Two Weeks of Van Life: Desert Heat to Hail Storms

Mojave National Preserve, The Beginning

The vastness and emptiness that stretches from the Mojave to the Eastern Sierra simultaneously empowers and frightens me. Our first week of van life began at Joshua Tree Music Festival in The Mojave National Preserve, which includes Death Valley National Park is the largest nature preserve in the country. Here, scientists are constantly discovering new species of plants and animals, said Nature Conservancy project manager Stephanie Dashiell during her talk on the preserve at JTMF - an eco-conscience music festival that has began bringing in local experts for talks on local environmental and conservation issues. Seeds buried deep down below desert pavement may not come to surface until rain has nourished them for up to twenty years. In late May, the sun stands at a perpetual high noon and beats down unforgivingly

As people pack up their tents, and solar pads, we travel on from Joshua Tree Music Festival to the eastern sierra, where our new nomadic van lifestyle begins. We no longer have roots in any town; the type of roots that are comforting and restricting simultaneously. This new life is also at once exciting, and frightening. Life’s a trade off like that; I’ve always found the things that scare me the most are also adventures worth pursuing.

As we drove off towards the eastern sierra in hopes of cooling off in the Owen’s River, we made one last stop in the Mojave; Giant Rock. Some claim it is the largest freestanding boulder in the world (this fact is an area of contention according to Wikipedia). Its diameter covers just shy of 6,000 feet and it’s seven stories tall! The boulder was a site for many; ancient shamans, American Indians, and early 20th c. extraterrestrial enthusiasts. George Van Tessel, Ufologist, was the most influential ET enthusiast who found inspiration at the boulder. He financed a miner to live under it 40 feet deep underground, and later held meditation sessions there where he purportedly received knowledge from aliens. This knowledge influenced him to build the Integratron , which is 10 minutes down the road from giant rock.
One face of Giant Rock split off in a lightning storm, story has it.

Me for scale with Giant Rock in Landers, CA.
After Landers we headed west, and then North to the Owens Valley. At sunset we pulled off the 395 into BLM territory and parked next to a deep brick red cinder cone.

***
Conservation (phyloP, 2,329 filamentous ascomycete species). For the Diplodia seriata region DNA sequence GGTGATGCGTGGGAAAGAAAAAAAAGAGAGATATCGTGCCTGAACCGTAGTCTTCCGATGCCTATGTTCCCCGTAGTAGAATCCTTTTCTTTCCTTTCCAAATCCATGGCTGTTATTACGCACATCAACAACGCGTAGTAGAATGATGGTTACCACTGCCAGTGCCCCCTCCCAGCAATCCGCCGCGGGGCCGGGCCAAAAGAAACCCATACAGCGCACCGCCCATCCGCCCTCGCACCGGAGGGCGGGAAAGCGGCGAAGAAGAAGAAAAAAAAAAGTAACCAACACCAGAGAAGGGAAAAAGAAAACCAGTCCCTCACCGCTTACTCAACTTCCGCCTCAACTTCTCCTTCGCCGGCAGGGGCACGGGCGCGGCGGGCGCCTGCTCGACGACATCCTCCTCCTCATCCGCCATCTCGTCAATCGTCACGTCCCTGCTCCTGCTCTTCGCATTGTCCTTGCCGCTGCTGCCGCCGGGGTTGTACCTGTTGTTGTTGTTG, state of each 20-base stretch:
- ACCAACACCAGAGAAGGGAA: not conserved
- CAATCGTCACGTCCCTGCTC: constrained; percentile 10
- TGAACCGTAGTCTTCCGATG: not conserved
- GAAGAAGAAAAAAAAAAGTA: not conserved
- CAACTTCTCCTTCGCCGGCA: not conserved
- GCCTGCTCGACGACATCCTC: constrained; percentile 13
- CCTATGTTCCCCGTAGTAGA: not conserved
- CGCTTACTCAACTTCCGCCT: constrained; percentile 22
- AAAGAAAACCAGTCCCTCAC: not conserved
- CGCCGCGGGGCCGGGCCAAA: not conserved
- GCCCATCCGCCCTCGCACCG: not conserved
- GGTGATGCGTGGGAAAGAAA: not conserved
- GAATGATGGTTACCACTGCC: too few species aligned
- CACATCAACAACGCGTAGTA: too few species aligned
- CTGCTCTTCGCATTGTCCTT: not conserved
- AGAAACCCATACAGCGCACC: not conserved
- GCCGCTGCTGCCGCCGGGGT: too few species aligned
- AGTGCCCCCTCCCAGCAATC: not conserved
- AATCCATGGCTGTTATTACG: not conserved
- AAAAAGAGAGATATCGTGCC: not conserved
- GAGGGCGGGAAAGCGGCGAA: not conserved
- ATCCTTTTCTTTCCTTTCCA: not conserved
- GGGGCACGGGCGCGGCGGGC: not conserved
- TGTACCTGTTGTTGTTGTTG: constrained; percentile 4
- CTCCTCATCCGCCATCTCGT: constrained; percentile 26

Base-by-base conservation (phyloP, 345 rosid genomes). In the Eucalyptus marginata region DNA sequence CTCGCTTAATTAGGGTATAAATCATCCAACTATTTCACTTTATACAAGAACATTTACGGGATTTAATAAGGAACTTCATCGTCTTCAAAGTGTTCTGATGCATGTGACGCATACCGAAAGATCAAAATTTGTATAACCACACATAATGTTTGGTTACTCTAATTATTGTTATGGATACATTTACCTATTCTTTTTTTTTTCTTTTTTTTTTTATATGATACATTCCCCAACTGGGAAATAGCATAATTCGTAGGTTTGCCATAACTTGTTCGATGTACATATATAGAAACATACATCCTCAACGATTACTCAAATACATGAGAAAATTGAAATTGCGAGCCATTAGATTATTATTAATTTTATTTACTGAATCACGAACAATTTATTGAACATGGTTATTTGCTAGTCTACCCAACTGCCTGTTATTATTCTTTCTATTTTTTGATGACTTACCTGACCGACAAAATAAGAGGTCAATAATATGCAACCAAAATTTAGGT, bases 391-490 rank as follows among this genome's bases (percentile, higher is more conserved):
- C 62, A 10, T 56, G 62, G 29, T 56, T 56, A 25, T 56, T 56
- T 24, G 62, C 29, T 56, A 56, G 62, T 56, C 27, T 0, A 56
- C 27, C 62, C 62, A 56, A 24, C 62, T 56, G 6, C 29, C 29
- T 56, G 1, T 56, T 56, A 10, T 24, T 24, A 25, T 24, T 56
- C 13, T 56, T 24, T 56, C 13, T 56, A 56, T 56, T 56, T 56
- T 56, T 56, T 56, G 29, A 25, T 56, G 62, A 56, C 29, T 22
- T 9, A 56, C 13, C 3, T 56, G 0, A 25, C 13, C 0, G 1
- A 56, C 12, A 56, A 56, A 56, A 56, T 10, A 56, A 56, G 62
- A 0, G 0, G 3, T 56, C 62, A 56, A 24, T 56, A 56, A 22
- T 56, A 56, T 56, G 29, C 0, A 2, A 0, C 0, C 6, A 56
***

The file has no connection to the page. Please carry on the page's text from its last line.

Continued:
First campsite in the Eastern Sierra.
Fossil Falls, Owens Valley

When we woke we decided to explore the basalt flows that surrounded us. The cinder cone erupted violently 440,000 years ago spewing red scoria while thick mucus like basalt rolled down its flanks and spread out into the surrounding valley.

Hundreds of millions of years later, titanic glaciers sliced through the lava-turned-granite. The remnants of this dramatic conception are deep canyons and glacial lakes filled with azure water, lined with pines, and crowned by sharp craggy peaks that make you feel reverent and humbled. To the east of the peaks lies the Owen's Valley, equally beautiful, but in stark contrast to the lushness of the sub-alpine meadows west. John Muir described the eastern sierra landscape as " hot deserts bounded by snow-laden mountains, cinders and ashes scattered on glacial polished pavement."

Melted Tioga glacial runoff, thought to be the oldest known glacier in the eastern sierra, carved the molten rock at Fossil Falls. The barren, dry, mars-like landscape that stands here today was riparian, filled with lakes, waterfalls and streams. 12,000 years ago American Indians lived in harmony with this watery landscape.

Got really excited about this basalt flow and made Ryan take photos of me with it.

Two forty foot drop offs into the valley below show where powerful headwaters surrendered to gravity. If you’re quiet enough you can almost hear the buzzing white noise of the powerful waterfalls that once were. Over thousands of years the rivers slowed, lakes shrunk, and people left. Today, fossil falls stands as a relic. What’s left is polished ballast, so smooth and slippery you can’t help but envision water rushing over. All the ancient tribes left behind here were worked obsidian tools and one petroglyph.

What will modern society leave behind? Steel buildings, stucco homes, and chemical plumes? Will we be able to walk away in freedom like they did? Or are we forever tied to the industry we've built, that will surely outlive us, as our bones decay into the same earth the holds those of the earliest civilizations.